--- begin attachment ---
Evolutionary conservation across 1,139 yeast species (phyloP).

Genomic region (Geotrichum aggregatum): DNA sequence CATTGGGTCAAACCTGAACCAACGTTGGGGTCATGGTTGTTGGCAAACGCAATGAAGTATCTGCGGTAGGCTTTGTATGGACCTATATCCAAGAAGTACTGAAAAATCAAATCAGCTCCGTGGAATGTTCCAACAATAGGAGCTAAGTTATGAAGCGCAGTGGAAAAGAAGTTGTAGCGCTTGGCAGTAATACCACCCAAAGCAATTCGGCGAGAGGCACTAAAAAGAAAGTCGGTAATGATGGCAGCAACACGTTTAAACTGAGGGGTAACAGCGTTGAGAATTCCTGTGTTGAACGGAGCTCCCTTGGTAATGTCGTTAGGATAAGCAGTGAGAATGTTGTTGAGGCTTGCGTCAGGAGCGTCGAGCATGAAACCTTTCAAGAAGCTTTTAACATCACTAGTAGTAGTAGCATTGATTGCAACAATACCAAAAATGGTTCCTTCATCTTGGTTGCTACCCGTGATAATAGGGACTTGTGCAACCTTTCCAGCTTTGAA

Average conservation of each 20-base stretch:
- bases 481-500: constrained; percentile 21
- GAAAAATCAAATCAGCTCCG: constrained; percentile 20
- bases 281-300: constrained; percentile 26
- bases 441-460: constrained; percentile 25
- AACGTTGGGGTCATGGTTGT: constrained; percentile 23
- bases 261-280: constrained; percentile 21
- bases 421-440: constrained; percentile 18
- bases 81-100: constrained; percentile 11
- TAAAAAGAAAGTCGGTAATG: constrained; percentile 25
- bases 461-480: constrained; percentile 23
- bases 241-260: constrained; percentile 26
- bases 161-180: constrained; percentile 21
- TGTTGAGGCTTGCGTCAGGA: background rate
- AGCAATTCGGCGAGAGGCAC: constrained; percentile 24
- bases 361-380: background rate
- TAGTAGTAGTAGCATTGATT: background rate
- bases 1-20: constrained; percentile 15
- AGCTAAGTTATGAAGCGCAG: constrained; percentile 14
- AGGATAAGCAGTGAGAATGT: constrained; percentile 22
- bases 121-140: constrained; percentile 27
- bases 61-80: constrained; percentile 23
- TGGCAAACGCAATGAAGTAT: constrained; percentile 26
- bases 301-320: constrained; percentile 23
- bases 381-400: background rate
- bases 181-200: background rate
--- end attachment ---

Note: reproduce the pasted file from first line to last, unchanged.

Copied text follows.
Evolutionary conservation across 1,139 yeast species (phyloP).

Genomic region (Geotrichum aggregatum): DNA sequence CATTGGGTCAAACCTGAACCAACGTTGGGGTCATGGTTGTTGGCAAACGCAATGAAGTATCTGCGGTAGGCTTTGTATGGACCTATATCCAAGAAGTACTGAAAAATCAAATCAGCTCCGTGGAATGTTCCAACAATAGGAGCTAAGTTATGAAGCGCAGTGGAAAAGAAGTTGTAGCGCTTGGCAGTAATACCACCCAAAGCAATTCGGCGAGAGGCACTAAAAAGAAAGTCGGTAATGATGGCAGCAACACGTTTAAACTGAGGGGTAACAGCGTTGAGAATTCCTGTGTTGAACGGAGCTCCCTTGGTAATGTCGTTAGGATAAGCAGTGAGAATGTTGTTGAGGCTTGCGTCAGGAGCGTCGAGCATGAAACCTTTCAAGAAGCTTTTAACATCACTAGTAGTAGTAGCATTGATTGCAACAATACCAAAAATGGTTCCTTCATCTTGGTTGCTACCCGTGATAATAGGGACTTGTGCAACCTTTCCAGCTTTGAA

Average conservation of each 20-base stretch:
- bases 481-500: constrained; percentile 21
- GAAAAATCAAATCAGCTCCG: constrained; percentile 20
- bases 281-300: constrained; percentile 26
- bases 441-460: constrained; percentile 25
- AACGTTGGGGTCATGGTTGT: constrained; percentile 23
- bases 261-280: constrained; percentile 21
- bases 421-440: constrained; percentile 18
- bases 81-100: constrained; percentile 11
- TAAAAAGAAAGTCGGTAATG: constrained; percentile 25
- bases 461-480: constrained; percentile 23
- bases 241-260: constrained; percentile 26
- bases 161-180: constrained; percentile 21
- TGTTGAGGCTTGCGTCAGGA: background rate
- AGCAATTCGGCGAGAGGCAC: constrained; percentile 24
- bases 361-380: background rate
- TAGTAGTAGTAGCATTGATT: background rate
- bases 1-20: constrained; percentile 15
- AGCTAAGTTATGAAGCGCAG: constrained; percentile 14
- AGGATAAGCAGTGAGAATGT: constrained; percentile 22
- bases 121-140: constrained; percentile 27
- bases 61-80: constrained; percentile 23
- TGGCAAACGCAATGAAGTAT: constrained; percentile 26
- bases 301-320: constrained; percentile 23
- bases 381-400: background rate
- bases 181-200: background rate